Roots Market is Maryland’s premier natural and organic food grocer. With a passion for the food we eat, the people they serve, and the planet we share, Roots Markets are full-service grocery stores focused on the customer.
Independently owned and operated, Roots Market has two locations in Maryland: Clarksville, (very close to Columbia, 25 miles northeast of Washington, DC and 25 miles southwest of Baltimore) and Olney (just east of Gaithersburg and 20 miles north of Washington, DC). Similar to Whole Foods Market in many ways, Roots Market distinguishes itself as a full-service grocer that caters to the food enthusiast, and especially vegetarians and vegans.
Whenever I travel, I make a point of finding and visiting specialty food stores, farmer’s markets, or independent grocery stores because these stores carry regional and high quality food products that are otherwise unavailable locally. Usually in a downtown area and typically limited to medium to large-sized cities, specialty food stores are like good bookstores: a relaxing place to spend a few hours and take away a special something to enjoy later. The following specialty food stores are worth visiting: Read more
Over the past several months, I have been taking my daughter to visit schools so she can figure out where she wants to attend college. After a few of these scouting trips, the college information sessions started to sound the same and although the campus tours were unique and offered a glimpse of student life, I learned to make the trips more interesting by finding great places to eat or markets in the towns we visit. On a recent road trip to Medford, Massachusetts (5 miles northwest of central Boston), I found a place called Bob’s Italian Foods that Zagat gave a resounding 26 out of 30 prompting me to plan a stop for lunch. Read more
Portland, Oregon is famously known for bikes, breweries, and babes (not in that order) but after a recent visit, Portland seems to be about so much more including farmer’s markets, hazelnuts, apples, bakeries, books, and outdoor sports. A small city that people live and work in, Portland is not a landscape of skyscrapers but rather a city of interesting buildings, greenery, bridges, and roads that are easy to maneuver.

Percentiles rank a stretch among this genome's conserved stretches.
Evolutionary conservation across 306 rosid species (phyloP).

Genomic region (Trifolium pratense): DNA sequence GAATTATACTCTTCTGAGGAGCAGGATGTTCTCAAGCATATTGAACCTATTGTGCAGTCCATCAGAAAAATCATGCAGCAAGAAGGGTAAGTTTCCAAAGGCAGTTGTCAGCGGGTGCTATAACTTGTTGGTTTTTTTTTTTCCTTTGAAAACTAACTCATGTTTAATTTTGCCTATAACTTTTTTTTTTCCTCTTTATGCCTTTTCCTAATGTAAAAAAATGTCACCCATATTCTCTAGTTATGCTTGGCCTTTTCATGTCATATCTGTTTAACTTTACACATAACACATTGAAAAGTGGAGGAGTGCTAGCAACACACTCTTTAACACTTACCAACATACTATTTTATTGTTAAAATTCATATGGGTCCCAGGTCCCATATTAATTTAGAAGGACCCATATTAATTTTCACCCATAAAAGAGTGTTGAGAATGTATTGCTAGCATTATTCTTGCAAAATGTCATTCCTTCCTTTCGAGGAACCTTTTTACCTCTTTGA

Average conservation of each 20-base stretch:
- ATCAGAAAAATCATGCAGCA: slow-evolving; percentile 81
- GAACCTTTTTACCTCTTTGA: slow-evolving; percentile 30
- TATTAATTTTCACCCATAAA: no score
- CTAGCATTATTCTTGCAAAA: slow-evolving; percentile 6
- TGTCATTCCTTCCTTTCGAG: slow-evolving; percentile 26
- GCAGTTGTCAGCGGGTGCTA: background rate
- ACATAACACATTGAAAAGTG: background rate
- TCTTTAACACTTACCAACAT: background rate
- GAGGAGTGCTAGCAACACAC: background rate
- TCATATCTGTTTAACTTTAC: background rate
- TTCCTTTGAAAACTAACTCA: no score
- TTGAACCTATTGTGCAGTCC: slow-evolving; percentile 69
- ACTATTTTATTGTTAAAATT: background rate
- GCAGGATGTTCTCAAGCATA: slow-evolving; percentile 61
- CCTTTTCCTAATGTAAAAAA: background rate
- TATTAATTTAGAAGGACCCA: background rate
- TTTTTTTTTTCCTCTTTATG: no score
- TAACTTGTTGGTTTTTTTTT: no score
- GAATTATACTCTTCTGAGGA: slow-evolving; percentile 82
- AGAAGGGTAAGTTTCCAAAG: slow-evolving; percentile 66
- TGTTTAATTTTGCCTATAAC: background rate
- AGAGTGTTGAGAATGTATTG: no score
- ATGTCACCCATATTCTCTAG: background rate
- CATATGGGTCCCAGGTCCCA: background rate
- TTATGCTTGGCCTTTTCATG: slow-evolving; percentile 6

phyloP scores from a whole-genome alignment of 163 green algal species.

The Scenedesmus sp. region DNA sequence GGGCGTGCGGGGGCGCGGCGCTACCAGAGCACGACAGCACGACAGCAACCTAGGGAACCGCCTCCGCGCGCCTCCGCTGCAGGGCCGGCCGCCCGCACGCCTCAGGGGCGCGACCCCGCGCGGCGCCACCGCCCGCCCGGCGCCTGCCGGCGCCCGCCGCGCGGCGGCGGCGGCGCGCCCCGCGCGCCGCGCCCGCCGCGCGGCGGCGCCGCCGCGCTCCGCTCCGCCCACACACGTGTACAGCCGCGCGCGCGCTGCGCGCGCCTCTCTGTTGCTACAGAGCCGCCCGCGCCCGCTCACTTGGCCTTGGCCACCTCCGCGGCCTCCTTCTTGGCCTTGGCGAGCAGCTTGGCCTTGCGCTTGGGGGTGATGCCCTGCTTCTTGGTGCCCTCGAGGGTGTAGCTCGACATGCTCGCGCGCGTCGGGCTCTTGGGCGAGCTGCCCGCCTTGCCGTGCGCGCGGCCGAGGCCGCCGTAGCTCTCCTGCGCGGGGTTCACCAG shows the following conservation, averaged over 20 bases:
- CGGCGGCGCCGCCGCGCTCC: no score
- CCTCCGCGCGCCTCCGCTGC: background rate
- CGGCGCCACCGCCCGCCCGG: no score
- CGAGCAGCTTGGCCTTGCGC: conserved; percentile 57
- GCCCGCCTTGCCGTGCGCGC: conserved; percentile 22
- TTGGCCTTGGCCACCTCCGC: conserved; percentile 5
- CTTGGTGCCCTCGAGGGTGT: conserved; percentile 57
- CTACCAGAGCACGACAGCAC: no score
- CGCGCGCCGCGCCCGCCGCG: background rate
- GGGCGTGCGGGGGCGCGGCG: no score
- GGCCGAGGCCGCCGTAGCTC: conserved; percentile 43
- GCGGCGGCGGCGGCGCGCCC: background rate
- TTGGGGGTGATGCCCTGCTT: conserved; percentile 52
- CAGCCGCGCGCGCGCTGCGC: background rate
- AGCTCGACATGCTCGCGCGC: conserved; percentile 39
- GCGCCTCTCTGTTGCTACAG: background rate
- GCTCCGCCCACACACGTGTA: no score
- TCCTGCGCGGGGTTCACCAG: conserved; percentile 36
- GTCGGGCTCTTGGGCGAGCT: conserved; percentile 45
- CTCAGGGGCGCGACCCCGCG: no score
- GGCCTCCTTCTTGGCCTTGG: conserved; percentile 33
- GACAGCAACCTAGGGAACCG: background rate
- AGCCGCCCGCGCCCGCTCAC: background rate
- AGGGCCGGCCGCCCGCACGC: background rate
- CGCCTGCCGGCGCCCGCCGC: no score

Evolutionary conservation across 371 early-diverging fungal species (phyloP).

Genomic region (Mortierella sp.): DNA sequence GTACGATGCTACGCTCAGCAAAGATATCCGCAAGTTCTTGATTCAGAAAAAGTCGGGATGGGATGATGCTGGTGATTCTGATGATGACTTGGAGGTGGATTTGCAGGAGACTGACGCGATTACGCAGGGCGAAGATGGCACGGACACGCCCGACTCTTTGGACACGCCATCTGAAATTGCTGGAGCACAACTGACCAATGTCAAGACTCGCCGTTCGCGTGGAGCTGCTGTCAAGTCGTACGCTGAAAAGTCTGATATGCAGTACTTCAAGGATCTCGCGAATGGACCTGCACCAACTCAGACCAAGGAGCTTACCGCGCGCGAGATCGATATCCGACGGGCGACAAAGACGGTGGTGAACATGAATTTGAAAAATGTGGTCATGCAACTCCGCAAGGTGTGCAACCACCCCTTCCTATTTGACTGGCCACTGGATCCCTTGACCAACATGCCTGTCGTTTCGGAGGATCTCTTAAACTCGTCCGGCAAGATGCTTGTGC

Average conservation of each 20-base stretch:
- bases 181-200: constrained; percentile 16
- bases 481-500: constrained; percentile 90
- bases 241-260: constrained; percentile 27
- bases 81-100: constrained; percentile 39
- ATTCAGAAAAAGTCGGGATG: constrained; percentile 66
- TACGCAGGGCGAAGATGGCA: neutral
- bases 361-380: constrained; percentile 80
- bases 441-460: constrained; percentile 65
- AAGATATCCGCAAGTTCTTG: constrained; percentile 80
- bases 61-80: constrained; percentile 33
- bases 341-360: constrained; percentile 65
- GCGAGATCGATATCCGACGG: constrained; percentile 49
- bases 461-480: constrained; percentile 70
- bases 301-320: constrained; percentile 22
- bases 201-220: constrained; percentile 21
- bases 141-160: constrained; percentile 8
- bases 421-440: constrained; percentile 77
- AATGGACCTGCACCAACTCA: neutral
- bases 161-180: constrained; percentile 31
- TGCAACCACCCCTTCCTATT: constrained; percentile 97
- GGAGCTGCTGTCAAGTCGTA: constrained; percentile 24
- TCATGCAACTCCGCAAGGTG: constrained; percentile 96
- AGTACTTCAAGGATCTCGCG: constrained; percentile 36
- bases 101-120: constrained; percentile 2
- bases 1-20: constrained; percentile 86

Explore the Farmer’s Market, take a bike tour, spend a few hours at the largest independent bookstore in the country (Powell’s), indulge in the many bakeries (20+), breweries (40+), chocolate shops (10+), restaurants (dozens), visit a museum (more than a dozen), and enjoy the parks and gardens. Read more
There are many delicious vegetables in the world but there is something special about carrots and a small potato called the “yukon gold” which has only been around for about 30 years. The Crop Watch Potato Education Guide (yes, there really is such an entity) put out by the University of Nebraska at Lincoln reports the yukon gold is a result of cross breeding by scientists in Canada. Oval shaped and small, these potatoes with a yellow interior almost look like they have been buttered when in fact, the yellow tinge is the potato’s natural color. Read more
Vevey, Switzerland is a vibrant town on the north shores of Lake Geneva (Lake Leman) about 18 kilometers (11 miles) from Lausanne or 50 kilometers (32 miles) from Geneva. The town is most famous for being the home of Charlie Chaplin for the last 25 years of his life (1952-1977) although the Swiss may tell you Vevey is most famous for being the place where milk chocolate was invented in 1875. Or, they may tell you that Vevey is where the Nestle Company was founded in 1866 by Henri Nestle. All may all be true but Vevey is also where the Musee de l’Alimentation or the Food Museum is located. Read more